It may be difficult to believe now, but about 30 years ago, the iconic sports car builder Porsche was on the verge of bankruptcy. The manufacturer’s annual sales had fallen from over 50,000 units in 1986 to 14,000 in 1993, and the company had to revert to contract work for other manufacturers to survive.

Among the significant factors for this decline were Porsche’s ageing model line-up, a faltering world economy and a bloated production process – driving up prices at the worst possible time. It was clear Porsche needed a new, affordable model, and for inspiration, Zuffenhausen looked East – to Mazda and the success it was achieving with the MX-5.

The Porsche management team decided a relatively inexpensive mid-engine roadster recalling the 550 Spyder and the 718 RS 60 Spyder race car of the 1950s was what the company needed. The board also knew they had to find a more efficient way to build it, and in 1992, ironically, again looked East – turning to former Toyota executives and engineers to overhaul the company’s messy and inefficient processes.

Toyota Processes

The suggestions received from the Toyota team, based on “just-in-time” principles, and the improvements made to streamline the procuring and manufacturing processes led to significant advantages and helped to improve the company’s competitiveness (according to Porsche, the assembly time per car was reduced from 120 hours to 72, and the number of errors per vehicle fell by 50 per cent!).

Efficiencies were optimised by the intelligent use of carry-over parts, such as the water-cooled production flat-six engine and body panels incorporated into the 996 generation 911. The open-top two-seater 968 project made rapid progress, and the Boxster concept car was well received at the 1993 Detroit Motor Show. 

The production version was launched in 1996 with hardly any changes in its visual appearance, and now, in its fourth generation, more than 357,000 units have been built. Now, to celebrate a quarter of a century of the roadster nameplate and pay homage to the car model that saved the marque, Porsche has commissioned an anniversary model: the Boxster 25 Years.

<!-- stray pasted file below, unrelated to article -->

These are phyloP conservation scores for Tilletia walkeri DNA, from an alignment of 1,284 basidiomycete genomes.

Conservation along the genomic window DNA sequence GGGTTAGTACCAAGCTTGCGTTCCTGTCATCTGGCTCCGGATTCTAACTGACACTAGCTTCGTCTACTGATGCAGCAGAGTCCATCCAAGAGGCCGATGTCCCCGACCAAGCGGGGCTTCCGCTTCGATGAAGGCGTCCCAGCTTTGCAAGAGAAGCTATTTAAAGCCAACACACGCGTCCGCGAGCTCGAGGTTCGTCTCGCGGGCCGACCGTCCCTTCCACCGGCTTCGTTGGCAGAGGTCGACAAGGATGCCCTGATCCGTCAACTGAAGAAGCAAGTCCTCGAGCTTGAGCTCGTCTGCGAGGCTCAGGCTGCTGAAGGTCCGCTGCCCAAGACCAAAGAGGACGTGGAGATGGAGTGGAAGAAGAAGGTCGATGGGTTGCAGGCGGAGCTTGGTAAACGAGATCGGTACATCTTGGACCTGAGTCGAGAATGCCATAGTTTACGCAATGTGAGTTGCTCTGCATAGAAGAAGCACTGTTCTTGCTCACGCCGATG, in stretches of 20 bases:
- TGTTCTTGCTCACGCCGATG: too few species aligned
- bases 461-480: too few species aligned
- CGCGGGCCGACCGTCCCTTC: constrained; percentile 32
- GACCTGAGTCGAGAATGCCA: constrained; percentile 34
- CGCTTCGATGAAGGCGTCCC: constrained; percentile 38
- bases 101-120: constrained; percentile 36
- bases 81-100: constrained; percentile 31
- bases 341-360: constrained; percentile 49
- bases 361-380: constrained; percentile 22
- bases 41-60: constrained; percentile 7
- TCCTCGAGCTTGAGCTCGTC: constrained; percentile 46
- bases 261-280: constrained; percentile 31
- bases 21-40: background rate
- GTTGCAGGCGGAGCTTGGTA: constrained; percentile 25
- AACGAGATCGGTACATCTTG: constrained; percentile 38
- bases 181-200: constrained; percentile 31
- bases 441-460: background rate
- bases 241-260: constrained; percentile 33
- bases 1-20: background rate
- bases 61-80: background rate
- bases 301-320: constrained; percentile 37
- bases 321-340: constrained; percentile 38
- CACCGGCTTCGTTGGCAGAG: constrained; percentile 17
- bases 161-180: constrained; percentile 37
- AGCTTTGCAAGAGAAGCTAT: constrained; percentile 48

Local Pricing

This limited-edition model – based on the 718 Boxster GTS 4.0 with a 4.0-litre six-cylinder boxer engine delivering 294 kW and 420 Nm of torque coupled with either a six-speed manual gearbox or a seven-speed dual-clutch transmission – is restricted to 1,250 units worldwide. And while local pricing has been released, it is not yet clear how many will find their way here.

Locally, the Boxster 25 Years will be priced from R1,660,000 (nearly R170,000 more than the model it is based on) when it arrives later this year, regardless of the chosen transmission. Various options – including a Burmester surround sound system, adaptive sports seats plus, adaptive cruise control and ceramic composite brakes – will be available, and if the standard three-year Driveplan is extended to five years, the price will go up to R1,710,000.

The limited-run model pays homage to the Boxster concept car of 1993 with a reinterpretation of the colour Neodyme, described as a “copper-like shimmering brown”, used on the front apron, the side air intakes, the lettering and the two-tone 20” alloy wheels. 

The Boxster 25 Years is offered in GT Silver Metallic, although Deep Black Metallic and Carrara White Metallic are also available. The special model combines a Bordeaux leather interior with a red fabric convertible top (both available in black) and an Aluminium interior package.

Interior equipment includes electrically adjustable sports seats, door sill trims with “Boxster 25″ lettering and a heated GT multifunction sports leather steering wheel. Other standard features include Porsche Active Suspension Management sports suspension (PASM), which is 10 millimetres lower, and Porsche Torque Vectoring (PTV) with mechanical limited-slip differential.

Report by Ferdi de Vos | Images © Porsche AG


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